BELMONT, NC (WBTV) - He was supposed to be with us at the Dream On 3 gala the other weekend, but 5-year-old Brody Thornburg, of Belmont, was told by doctors it was too risky. Too many germs.
So instead, this Belmont boy sent a video to the 500 of us in the Ritz Ballroom.
Dressed up in a suit and dancing as he talked, Brody's personality filled the room. The video was one none of us watching will soon forget.
Days later, his mom reached out to give more background on her son's story.
It started in February 2015. Brody's mom, Crystal, took him to a doctor because he was randomly bruising and he had little red dots on his face. From there, he was rushed him to St. Jude Affiliate Clinic at Novant Health Hemby Children's Hospital where he was diagnosed with severe aplastic anemia, a rare blood disease.
We say "rare," but it's the same thing little Glenn Jackson in Cherryville battled. We just featured him just a few weeks ago.
Eventually, Brody had a bone marrow transplant at UNC Children's - North Carolina Children's Hospital.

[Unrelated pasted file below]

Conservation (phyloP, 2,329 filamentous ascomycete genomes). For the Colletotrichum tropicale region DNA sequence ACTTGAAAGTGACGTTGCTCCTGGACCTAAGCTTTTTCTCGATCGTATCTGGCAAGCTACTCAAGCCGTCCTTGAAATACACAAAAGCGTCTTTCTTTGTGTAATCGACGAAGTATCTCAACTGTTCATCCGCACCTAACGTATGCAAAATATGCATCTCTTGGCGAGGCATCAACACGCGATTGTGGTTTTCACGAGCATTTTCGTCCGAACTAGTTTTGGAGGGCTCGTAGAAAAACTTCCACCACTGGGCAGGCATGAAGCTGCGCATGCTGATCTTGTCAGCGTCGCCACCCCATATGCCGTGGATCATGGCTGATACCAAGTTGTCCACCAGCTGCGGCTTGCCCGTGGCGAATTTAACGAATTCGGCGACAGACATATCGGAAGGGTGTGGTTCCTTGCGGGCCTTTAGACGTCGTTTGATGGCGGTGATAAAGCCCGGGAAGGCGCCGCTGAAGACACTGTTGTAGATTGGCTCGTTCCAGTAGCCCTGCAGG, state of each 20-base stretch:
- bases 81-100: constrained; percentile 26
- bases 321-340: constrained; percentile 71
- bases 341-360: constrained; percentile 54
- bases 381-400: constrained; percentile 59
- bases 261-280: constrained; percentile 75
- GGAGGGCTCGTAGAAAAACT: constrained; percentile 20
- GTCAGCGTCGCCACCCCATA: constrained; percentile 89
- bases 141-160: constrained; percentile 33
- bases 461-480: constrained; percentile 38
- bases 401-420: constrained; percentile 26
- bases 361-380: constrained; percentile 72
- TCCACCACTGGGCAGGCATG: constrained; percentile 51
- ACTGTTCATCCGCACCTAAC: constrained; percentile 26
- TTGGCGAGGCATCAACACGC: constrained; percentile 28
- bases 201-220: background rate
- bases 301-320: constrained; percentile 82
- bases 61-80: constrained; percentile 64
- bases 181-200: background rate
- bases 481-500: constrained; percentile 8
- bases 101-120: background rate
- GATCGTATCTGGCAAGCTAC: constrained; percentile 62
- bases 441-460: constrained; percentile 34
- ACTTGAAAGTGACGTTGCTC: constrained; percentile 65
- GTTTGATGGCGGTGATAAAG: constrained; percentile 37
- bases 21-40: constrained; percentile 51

Things were going well until May of last year when Brody's counts started d ropping again. By June, he had officially relapsed. By October, he had another bone marrow transplant and ended up contracting the dreaded Graft vs Host disease.
"This is a condition that occurs when a donor's bone marrow attacks the recipient," Crystal said. "It hit Brody hard. We had to watch him suffer for another 30+ days, and had no idea if we were going to beat this. But we did. I mean, he did. By the second week of January, finally, he was able to come home."
The goal now is to get Brody's counts back up to normal. This means he's confined to a bubble.
"No school, no birthday parties, no swimming pools and no large crowded activities," Crystal says. "His immune system is too weak, and any type of sickness could set him back further."
His hashtag is #BrodyManStrong. Both parents say it's fitting.
"He pushes through hurdles with a huge amount of strength, bravery and courage," Brody's dad, Brian, said. "People often tell us, 'Oh, but he looks so good," because they don't understand that severe aplastic anemia is an internal blood battle and what's often going on inside his body can't be seen on the outside."
"We share this story to offer encouragement and hope to anyone who needs some," Crystal said. "Strength can overcome daily struggles.
I have learned that the kids who battle these awful diseases fight harder than anyone I've ever met. Their spirits aren't broken even when they probably should be."